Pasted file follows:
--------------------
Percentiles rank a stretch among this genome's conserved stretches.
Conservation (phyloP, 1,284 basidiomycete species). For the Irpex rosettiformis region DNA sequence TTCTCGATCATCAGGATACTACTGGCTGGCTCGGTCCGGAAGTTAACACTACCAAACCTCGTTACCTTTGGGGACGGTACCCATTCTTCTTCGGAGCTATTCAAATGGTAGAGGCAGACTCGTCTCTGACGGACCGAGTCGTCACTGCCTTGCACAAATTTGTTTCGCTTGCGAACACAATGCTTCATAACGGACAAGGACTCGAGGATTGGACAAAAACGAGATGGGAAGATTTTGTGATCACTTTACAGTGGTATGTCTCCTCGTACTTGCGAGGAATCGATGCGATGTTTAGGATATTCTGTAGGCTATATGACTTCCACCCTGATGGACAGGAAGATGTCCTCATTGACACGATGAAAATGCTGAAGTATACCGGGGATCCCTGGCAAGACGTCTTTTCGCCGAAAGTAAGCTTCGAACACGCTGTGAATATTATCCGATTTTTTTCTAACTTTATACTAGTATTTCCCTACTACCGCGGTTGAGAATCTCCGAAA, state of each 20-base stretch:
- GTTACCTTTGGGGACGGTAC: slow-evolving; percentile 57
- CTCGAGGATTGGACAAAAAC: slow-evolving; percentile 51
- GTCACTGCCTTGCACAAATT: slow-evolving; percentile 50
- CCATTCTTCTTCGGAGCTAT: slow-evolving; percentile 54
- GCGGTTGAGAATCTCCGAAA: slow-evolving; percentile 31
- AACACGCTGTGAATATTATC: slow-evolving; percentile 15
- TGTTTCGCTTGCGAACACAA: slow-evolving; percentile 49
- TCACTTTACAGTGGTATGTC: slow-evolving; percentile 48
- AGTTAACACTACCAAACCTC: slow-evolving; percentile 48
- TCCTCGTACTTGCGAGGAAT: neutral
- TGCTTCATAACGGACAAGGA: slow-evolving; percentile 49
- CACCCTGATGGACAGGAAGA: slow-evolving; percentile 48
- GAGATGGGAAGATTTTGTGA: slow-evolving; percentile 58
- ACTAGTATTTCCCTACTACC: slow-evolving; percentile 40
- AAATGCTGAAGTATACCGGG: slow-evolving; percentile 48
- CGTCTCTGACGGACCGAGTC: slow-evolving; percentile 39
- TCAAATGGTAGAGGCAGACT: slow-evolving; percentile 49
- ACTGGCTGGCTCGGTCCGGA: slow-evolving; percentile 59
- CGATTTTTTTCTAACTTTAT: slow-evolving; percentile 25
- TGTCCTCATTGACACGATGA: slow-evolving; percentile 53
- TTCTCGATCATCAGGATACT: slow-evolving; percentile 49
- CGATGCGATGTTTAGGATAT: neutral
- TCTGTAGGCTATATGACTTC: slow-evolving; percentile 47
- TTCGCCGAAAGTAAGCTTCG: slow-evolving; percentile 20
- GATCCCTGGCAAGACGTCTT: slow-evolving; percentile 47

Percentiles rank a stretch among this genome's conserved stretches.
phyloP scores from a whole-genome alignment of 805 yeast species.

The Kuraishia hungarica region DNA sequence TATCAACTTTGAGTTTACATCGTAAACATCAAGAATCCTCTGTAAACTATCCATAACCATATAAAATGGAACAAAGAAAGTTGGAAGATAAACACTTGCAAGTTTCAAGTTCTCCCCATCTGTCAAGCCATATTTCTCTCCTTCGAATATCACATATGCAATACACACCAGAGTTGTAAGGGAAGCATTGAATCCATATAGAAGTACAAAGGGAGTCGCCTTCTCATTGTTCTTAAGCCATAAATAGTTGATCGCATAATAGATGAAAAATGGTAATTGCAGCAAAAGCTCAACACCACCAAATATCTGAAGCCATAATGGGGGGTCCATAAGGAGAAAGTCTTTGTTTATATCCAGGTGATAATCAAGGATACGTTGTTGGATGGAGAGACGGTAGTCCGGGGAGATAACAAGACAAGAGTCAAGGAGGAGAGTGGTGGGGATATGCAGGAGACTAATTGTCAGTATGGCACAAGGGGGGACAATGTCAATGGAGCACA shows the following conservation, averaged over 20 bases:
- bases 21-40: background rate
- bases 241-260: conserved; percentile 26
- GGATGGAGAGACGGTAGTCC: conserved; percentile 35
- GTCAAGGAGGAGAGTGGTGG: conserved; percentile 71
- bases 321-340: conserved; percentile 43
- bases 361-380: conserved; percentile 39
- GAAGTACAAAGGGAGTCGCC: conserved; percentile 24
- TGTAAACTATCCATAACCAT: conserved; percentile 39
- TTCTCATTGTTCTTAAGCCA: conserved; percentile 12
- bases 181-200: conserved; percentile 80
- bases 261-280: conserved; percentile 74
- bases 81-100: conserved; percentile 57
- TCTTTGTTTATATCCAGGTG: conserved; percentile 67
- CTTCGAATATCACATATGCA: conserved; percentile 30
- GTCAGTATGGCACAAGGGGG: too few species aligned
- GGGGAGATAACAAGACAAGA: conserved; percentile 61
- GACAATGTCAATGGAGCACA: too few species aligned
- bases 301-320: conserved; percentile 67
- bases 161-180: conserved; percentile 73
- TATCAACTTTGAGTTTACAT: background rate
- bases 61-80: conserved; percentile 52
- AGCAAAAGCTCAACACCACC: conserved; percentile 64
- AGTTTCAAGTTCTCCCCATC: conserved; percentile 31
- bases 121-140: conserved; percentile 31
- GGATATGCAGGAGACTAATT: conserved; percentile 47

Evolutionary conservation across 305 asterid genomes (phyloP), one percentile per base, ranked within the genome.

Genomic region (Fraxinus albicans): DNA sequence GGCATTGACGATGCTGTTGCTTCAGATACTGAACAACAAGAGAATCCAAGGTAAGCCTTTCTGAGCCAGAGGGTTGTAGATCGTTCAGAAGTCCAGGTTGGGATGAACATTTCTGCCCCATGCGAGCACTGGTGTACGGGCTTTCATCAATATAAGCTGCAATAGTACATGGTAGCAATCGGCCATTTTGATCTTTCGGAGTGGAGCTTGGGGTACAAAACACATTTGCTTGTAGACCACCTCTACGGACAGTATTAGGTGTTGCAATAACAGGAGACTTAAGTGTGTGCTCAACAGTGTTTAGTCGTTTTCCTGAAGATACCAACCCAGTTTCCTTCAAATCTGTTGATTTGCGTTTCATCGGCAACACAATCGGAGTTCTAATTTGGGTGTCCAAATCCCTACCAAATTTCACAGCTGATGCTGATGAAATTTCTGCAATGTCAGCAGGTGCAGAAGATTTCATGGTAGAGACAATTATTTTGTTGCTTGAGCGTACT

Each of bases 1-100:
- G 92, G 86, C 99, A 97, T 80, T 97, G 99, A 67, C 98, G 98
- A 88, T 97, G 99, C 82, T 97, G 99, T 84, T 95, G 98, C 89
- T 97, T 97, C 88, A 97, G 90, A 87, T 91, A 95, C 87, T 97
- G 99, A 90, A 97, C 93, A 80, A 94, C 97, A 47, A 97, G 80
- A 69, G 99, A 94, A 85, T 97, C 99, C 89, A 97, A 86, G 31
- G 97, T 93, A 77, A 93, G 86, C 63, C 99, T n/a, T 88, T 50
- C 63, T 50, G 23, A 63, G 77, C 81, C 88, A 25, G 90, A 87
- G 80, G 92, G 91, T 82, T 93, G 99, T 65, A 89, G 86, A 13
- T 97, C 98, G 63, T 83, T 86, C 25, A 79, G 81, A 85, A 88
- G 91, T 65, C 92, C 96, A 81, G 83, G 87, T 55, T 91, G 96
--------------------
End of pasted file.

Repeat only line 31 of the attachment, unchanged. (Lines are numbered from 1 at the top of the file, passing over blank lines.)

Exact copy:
- bases 21-40: background rate